- Composed by Justin Burnett
- Varèse Sarabande / 2013 / 41m
Getaway sounds like a film worth seeing. Nicolas Cage was clearly unexpectedly busy because instead it’s Ethan Hawke playing a burned-out racing driver who has to get back behind the wheel one last time to save his wife from mortal danger. At the time of writing, the film has an impressive 2% fresh rating at Rotten Tomatoes, with 2 out of 107 reviews being positive, and an average score of 2.6 out of 10. Definitely worth seeing. Still, the film doesn’t have to be any good in order to get a decent score, which is by Justin Burnett, easily the most high-profile he’s done as a headline composer (though he’s had a mixture of credits on Media Ventures and Remote Control scores going back as far as 1996). It begins entertainingly enough, with a very familiar rhythmic pattern forming what might be called the main theme in the opening track, then a piece of barnstorming action in “Stealing the Shelby”.
It’s all done with samples (or at least, I assume it is – you can never be entirely sure with these scores) and it’s done well enough. The action when it appears is full of energy and provides the requisite thrills, though they are somewhat fleeting and don’t last long in the memory. The trouble is, after the impressive opening, a fair proportion of the album consists of pretty uninteresting textural suspense music, punctuated by action from time to time. That action when it appears is worth listening, but highly repetitive – it’s hard to distinguish one track from another. (Yes, the HORN OF DOOM does appear, though you have to wait till the end of the tenth track, “Heavy Traffic”.) Also, it’s a fairly brief album by modern standards and much of it still isn’t all that interesting. One suspects that with a larger scope and a bigger budget that Burnett could write something really rather entertaining – this score has its moments, but not quite enough. Getaway is decent, but sounds all too disposable to leave a lasting impression.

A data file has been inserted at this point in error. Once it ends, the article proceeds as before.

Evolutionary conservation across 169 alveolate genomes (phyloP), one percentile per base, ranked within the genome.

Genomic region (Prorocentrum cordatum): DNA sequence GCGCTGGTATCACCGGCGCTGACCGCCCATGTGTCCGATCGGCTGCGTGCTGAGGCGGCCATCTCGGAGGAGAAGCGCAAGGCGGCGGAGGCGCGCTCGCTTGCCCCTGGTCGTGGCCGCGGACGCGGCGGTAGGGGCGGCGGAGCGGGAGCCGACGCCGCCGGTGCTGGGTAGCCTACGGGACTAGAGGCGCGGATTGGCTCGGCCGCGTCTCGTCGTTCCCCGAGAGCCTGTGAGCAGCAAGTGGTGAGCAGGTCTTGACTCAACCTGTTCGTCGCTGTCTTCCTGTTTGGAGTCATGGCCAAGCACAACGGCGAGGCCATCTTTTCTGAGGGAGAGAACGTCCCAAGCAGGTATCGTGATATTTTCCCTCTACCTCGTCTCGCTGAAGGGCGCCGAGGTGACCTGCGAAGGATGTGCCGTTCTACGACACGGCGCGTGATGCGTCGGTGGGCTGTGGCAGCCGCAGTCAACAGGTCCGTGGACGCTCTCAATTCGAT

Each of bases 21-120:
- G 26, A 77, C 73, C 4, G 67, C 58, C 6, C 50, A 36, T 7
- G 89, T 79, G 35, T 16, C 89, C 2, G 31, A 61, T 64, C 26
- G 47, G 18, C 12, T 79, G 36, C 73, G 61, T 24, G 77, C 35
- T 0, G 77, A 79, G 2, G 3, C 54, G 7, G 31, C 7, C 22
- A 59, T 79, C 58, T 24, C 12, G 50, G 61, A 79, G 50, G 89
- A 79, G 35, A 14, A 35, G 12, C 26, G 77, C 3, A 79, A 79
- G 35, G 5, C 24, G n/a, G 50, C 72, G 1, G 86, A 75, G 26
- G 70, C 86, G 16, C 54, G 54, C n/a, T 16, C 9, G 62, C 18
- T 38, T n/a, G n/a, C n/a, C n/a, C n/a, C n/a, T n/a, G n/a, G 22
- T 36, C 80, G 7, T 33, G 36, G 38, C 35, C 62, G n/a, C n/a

Rating: ** 1/2